This Diet From My Diet Is Better Than Yours Allows ‘Sweets, Treats and Alcohol’—Get the Details

01/20/2016 at 01:06 PM ET

My Diet is Better Than Yours trainer Dawn Jackson Blatner‘s main diet tip is one we’ve all heard before: avoid crap.

The registered dietitian has even created an easy acronym to help you remember her fitness philosophy.

She recommends eliminated foods that include, “Chemicals that you do not use in your own kitchen, Redefined sugar and flour, Artificial flavors, colors and sweeteners and Preservatives,” or CRAP.

But Blatner—who is mentoring Jasmin Queen on ABC’s hit new weight loss show with her Super Food Swap Diet—says that doesn’t mean cutting out your favorite foods entirely.

RELATED: The Newest Trainer from My Diet Is Better Than Yours Reveals His Plan for Success

“Embrace cravings,” she says in an exclusive video. “All those articles are wrong that say you’ve got to cut out your cravings. I say embrace your cravings and just start making them with healthier super foods.”

The key to sticking to those healthier food swaps—like making fries with carrots and green beans—is to “practice proximity power.”

“This is all about stocking your house with the healthy foods you want to be eating,” she says, “and when you do that, health will just happen to you.”

RELATED: Two Trainers From My Diet Is Better Than Yours Explain Their Fitness Philosophies

Blatner’s last (and in our opinion, most important) rule is regarding “social sweets, treats and alcohol.”

“You can have them any time you want them as long as it’s not at home and not alone,” she says. “You have to go out and enjoy them with others.”

—Ana Calderone, @anacalderone

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The Latest Craze in Disco Styles Is See-Through Jeans—but Beware of Foggy Bottoms
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The Latest Craze in Disco Styles Is See-Through Jeans—but Beware of Foggy Bottoms

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On a clear day, you can see forever—or at least that’s the wicked thought behind L.A. designer Agi Berliner’s transparent idea: see-through jeans. Exhibitionists notwithstanding, most folks wear them over bathing suits or as attention-getting evening wear with halters, garter belts and body stockings. Created for the disco crowd, the $34 jeans are selling like, well, hot pants. In just six weeks, 25,000 pairs have already been sold in such major department store chains as Macy’s, Bonwit’s and Saks.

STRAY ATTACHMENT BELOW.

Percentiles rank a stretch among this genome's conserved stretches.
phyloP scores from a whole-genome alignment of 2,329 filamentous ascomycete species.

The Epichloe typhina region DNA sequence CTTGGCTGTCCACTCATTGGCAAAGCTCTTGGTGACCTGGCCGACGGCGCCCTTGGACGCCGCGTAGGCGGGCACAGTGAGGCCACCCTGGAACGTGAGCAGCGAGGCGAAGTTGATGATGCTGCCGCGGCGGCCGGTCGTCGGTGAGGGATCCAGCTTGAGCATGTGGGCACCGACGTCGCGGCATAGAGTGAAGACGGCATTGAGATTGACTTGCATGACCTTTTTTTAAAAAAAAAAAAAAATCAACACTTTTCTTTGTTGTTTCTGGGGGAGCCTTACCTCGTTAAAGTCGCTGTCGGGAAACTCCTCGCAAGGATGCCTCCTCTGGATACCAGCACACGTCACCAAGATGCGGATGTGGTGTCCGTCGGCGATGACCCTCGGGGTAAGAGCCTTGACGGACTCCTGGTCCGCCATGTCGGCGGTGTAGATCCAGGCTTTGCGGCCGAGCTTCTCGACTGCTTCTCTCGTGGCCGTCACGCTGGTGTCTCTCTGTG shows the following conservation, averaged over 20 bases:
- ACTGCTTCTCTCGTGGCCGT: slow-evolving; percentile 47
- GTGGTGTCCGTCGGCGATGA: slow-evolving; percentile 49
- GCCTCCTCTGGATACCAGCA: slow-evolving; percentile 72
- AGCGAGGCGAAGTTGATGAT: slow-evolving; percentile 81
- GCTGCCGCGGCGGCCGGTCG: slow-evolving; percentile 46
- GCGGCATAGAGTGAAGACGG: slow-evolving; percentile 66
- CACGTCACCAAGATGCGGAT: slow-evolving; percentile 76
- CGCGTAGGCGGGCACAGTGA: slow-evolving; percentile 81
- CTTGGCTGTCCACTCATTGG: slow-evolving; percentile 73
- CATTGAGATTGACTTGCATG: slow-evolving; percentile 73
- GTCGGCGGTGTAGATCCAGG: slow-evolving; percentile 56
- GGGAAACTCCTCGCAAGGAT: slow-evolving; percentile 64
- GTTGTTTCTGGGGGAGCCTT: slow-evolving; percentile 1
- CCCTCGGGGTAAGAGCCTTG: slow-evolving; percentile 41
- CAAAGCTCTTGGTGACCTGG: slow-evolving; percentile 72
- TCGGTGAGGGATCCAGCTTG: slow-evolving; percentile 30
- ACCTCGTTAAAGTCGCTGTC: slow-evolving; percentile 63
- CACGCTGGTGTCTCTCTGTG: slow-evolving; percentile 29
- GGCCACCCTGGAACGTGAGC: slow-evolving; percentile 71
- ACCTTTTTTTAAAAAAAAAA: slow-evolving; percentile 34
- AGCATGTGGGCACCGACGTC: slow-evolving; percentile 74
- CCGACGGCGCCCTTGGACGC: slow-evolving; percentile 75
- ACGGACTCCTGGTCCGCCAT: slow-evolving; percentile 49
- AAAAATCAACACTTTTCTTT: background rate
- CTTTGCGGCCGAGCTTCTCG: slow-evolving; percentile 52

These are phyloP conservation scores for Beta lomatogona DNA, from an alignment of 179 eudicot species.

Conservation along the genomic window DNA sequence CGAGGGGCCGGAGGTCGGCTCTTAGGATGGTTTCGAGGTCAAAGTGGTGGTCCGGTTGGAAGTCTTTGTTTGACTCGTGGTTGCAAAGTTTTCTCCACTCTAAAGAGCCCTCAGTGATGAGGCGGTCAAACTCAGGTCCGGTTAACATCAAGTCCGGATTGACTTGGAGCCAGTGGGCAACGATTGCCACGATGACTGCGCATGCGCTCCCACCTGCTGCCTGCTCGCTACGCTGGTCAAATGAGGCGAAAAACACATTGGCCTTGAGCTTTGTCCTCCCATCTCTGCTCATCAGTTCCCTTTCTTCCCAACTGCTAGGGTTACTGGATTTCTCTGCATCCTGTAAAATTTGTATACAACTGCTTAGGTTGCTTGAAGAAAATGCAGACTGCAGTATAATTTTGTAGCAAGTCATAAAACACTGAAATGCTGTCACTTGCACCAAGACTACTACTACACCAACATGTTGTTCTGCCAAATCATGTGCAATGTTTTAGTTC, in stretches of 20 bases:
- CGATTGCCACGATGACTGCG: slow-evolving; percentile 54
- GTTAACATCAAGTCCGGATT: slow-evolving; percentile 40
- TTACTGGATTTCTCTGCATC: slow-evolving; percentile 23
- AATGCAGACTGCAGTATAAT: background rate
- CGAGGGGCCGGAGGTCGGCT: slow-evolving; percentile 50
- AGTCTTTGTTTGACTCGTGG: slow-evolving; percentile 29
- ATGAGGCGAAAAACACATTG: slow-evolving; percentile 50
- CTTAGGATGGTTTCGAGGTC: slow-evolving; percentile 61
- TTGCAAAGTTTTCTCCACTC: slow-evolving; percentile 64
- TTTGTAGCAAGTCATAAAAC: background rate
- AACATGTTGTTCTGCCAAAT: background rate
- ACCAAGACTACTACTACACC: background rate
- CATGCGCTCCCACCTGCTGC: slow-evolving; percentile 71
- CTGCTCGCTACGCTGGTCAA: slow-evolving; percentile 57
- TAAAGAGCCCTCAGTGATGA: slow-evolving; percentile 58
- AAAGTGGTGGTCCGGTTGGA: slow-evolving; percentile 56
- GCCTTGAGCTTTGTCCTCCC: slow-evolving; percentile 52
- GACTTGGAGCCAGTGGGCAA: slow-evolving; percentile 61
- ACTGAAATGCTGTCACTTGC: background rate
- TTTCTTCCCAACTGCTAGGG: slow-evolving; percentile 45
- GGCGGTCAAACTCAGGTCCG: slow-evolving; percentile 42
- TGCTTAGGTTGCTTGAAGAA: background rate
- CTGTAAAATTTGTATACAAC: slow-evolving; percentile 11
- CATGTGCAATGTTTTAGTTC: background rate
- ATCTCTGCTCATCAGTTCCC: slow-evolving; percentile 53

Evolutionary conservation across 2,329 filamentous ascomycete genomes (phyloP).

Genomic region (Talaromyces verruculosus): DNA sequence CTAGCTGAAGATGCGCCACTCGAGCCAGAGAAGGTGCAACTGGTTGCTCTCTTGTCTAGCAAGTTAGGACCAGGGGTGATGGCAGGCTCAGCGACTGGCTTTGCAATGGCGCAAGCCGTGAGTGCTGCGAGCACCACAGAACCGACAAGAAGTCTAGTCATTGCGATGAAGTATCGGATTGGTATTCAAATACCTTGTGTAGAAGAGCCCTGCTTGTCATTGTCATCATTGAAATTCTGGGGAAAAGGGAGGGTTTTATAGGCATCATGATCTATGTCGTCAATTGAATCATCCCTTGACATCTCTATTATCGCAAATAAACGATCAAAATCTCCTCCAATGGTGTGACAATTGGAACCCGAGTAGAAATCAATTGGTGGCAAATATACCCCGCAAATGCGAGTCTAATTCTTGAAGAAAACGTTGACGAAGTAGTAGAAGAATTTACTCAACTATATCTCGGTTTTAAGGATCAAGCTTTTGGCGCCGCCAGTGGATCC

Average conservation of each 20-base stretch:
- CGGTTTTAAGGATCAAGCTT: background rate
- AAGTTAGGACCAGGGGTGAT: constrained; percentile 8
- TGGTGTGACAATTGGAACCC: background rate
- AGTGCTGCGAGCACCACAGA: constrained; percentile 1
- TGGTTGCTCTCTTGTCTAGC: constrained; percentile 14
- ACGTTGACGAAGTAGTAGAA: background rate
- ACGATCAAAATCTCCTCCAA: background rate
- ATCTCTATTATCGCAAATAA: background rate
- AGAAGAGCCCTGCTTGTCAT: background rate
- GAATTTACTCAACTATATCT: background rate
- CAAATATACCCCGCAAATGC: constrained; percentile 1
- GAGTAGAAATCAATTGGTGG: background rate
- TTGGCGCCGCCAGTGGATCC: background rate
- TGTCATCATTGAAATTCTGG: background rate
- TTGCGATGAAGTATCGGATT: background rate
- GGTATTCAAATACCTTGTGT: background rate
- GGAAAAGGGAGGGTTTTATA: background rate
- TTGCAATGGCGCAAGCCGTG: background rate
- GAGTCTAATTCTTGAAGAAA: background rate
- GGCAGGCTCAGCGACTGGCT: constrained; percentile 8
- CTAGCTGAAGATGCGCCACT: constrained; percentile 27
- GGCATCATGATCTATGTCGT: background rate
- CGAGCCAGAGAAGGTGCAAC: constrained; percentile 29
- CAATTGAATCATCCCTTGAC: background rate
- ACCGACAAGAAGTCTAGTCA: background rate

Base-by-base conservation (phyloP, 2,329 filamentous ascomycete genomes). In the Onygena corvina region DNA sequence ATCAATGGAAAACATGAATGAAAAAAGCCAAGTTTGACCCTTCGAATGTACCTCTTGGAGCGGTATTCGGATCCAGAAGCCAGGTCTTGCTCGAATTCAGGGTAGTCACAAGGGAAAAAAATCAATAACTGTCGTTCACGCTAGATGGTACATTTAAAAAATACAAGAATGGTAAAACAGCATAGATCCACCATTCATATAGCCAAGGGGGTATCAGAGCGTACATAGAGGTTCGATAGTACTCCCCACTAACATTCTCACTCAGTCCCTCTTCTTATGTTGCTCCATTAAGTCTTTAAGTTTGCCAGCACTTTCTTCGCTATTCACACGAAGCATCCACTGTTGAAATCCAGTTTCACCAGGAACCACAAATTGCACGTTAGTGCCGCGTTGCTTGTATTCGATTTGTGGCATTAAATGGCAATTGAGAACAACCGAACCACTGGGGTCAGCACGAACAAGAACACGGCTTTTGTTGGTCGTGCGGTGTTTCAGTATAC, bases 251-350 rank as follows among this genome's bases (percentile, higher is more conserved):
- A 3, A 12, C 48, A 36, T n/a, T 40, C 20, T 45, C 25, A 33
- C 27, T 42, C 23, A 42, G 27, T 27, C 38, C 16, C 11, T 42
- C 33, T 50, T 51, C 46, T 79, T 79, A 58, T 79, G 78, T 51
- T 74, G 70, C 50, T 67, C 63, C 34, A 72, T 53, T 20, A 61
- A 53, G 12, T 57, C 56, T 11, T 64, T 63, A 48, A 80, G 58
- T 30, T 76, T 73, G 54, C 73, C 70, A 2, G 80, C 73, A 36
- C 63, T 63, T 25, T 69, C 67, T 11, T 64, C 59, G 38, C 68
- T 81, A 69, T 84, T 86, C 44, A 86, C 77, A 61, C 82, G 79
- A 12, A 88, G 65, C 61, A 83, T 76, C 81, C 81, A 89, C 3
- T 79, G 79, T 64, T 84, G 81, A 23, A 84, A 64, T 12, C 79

“What’s limiting American designers is that we’re afraid to do something different,” says Berliner, 32, a Hungarian émigré who fled with her family to the U.S. in 1956. Agi thought up the gimmick in London while marveling at the way plastics were being employed by designers of punk fashion. In her L.A. office, where she designs for La Parisienne junior sportswear, Agi spent five days on the phone and six weeks testing to come up with the right plastic.

Agi herself tried out the French-cut jeans with the zipper in front, and quickly found several problems: Some plastics tore away from stitching, others wouldn’t bend and all fogged with perspiration. The ideal material proved to be a vinyl supplied by a bookbinder. The steam was eliminated with a series of vents behind the knees and in the crotch. “They’re no hotter than polyester pants,” claims Agi, “and if you wear them with tights, they won’t stick to your legs.”

Whatever the discomfort and despite the problem of Saturday night feverishness, discomaniacs report one major advantage of the plastic pants: no laundry bills. To keep Berliner’s see-through jeans clear, all the wearer needs is a little Windex.

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Jenn on

That’s actually a good tip about sweets and alcohol. Those are things that are meant for celebrations and good times with friends and family. Not everyday.

Joanne on

Dietitian is spelled with a T. Glad to see them getting recognized for the work they do.

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